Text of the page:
I only recently enrolled books in KDP Select, and, of course, the downside is that Select membership disallows the ability to sell books on other platforms. And sales on other platforms may offset the $$ non-Select authors can’t earn from Amazon’s lending programs. So you decide. And while you’re at it, you might want to re-read my post about ebook pricing.

5) Authors must be active on all social media platforms
Ha! Whoever advises this is definitely an overachiever, has deep pockets and pays someone to post for them, or operates on little sleep. Yes, you need a strong social media presence, you have to be visible, and you have to work at it.

But you don’t need to interact on every platform; you simply need to choose your favorite 2 – 3 social media sites and build a following there. Over time, set up profiles on all of them and try them out, then focus on the sites you enjoy. Keep in mind the #1 reason to be on social media is to drive traffic to your blog. So while you should share blog posts on many platforms, you don’t actually need to spend time on them all. I focus almost exclusively on Twitter and my blog.

Bottom line, if you choose to take on a self-publishing-related task yourself, your product has to be professional quality. And not just to you; your trusted group of advisers need to sign off on your work, as well. How do you learn a new skill? Read about it. Watch YouTube videos. Take a class. Learn via trial and error. Seek outside advice on your works-in-progress from competent beta readers or structural and content editors.

SO, if you’re low on funds, invest what you have in professional editing and proofreading and try doing some of the other tasks yourself.

I’ll close with a quote from Author & Blogger David Gaughran: “A mystique has attached itself to the publishing process. Newbies are told that publishing is hard, that it requires skills limited to the most rabidly entrepreneurial types – despite the hordes of writers from all sorts of backgrounds that are self-publishing. And they are told it’s expensive – despite the huge numbers of self-publishers that have released professional looking books on a limited budget.” Read the entire article here: Publishing is Easy.

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37 Responses to Self-Publishing: DIY or Hire Help?

  1. Bill Stout November 4, 2013 at 4:25 pm #

    My wife is the author and I guess you can call me the publisher. I have formatted the book for CreateSpace, Kindle, and epub for Nook, Apple, and Kobo. I have also created the cover for all of them. The cover we have is probably not the best and I have a new design in the works. That’s the great thing about doing it all your self. You can re-publish at any time and you can change the cover if you decide that’s what you want to do. We have basically invested nothing to get the book out the door, but we have spent some money giving some paperback books away. We have also published an audio book through ACX. We did this with a royalty split with the narrator, so that has not cost us any money out of pocket, but does reduce our royalty income on the audio books by half.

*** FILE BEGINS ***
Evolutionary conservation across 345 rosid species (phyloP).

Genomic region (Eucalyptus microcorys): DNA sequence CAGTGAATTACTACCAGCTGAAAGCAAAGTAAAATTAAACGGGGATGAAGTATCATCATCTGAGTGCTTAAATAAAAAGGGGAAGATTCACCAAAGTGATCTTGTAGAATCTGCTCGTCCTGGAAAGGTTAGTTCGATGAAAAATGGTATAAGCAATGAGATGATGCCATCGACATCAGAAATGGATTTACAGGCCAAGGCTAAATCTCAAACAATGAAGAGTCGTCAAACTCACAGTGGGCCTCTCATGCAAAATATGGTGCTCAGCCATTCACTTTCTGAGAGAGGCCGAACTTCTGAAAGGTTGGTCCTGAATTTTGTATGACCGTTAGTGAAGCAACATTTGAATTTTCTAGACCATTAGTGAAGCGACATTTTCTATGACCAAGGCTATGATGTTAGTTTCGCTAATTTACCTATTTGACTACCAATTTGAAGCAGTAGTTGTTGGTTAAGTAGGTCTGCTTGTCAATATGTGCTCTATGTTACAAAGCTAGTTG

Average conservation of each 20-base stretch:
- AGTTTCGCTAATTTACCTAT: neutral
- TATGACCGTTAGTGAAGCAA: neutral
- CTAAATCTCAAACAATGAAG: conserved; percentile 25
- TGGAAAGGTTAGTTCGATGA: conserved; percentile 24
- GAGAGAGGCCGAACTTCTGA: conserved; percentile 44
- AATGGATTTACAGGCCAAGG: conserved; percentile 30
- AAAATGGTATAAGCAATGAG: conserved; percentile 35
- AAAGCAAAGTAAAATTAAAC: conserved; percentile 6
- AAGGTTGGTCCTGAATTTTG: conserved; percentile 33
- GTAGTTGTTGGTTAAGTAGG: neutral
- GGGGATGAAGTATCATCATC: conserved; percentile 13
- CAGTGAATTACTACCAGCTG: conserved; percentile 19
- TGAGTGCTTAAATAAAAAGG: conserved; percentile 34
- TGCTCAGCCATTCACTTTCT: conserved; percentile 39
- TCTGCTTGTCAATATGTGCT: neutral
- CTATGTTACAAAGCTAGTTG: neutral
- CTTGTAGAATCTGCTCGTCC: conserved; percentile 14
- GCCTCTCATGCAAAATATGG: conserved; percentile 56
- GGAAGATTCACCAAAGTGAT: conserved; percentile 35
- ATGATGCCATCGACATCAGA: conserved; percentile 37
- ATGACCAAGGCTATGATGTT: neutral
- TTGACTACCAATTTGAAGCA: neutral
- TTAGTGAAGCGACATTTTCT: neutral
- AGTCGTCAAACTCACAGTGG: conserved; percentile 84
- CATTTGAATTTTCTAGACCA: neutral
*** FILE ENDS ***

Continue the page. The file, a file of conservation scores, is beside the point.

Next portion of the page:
• Molly Greene November 4, 2013 at 4:31 pm #

      Great news, Bill! I agree, although the learning curve can be rough, it’s a plus to be able to change things easily – which you can if you do it yourself. I say if funds are tight, put your $$ into editing and proofing help. Thanks for sharing your experience!

  2. John Chapman November 4, 2013 at 5:37 pm #

    I co-author books with my wife. I do the formatting, the cover, the publicity. Together we do the editing. We do the lot. It’s time consuming and we have now been working on this for six years. I know I’ve made mistakes but because I do it myself it’s easy to correct them.

    Biggest mistake was to spend three years going round agents. We should have self-published back in 2007.

    Next biggest mistake was not joining Kindle Select when it started. We had just two months of it before everything changed in mid April 2012. Those two months were phenomenal though – we sold in one month eight times as many books as we had in the previous two years!

    Third mistake was not taking the time to learn the importance of the keywords and book description KDP asks for. Once I figured this out changing just one keyword and tweaking the description and title doubled our sales.

    Eleven books later, we are still learning. Here’s some things I discovered recently –
    • On you can get some excellent book covers made for just $5
    • Explore the search area of Amazon – type a keyword followed by ‘a’ Note what Amazon suggests and then try ‘b’ and so on. The collection of words you get will be those people are looking for at Amazon.

    • Molly Greene November 4, 2013 at 5:44 pm #

      John, that’s so exciting to hear! Thanks for all the pointers and for sharing your experience. So are you still in KDP Select now, or have you opted to sell on other sites?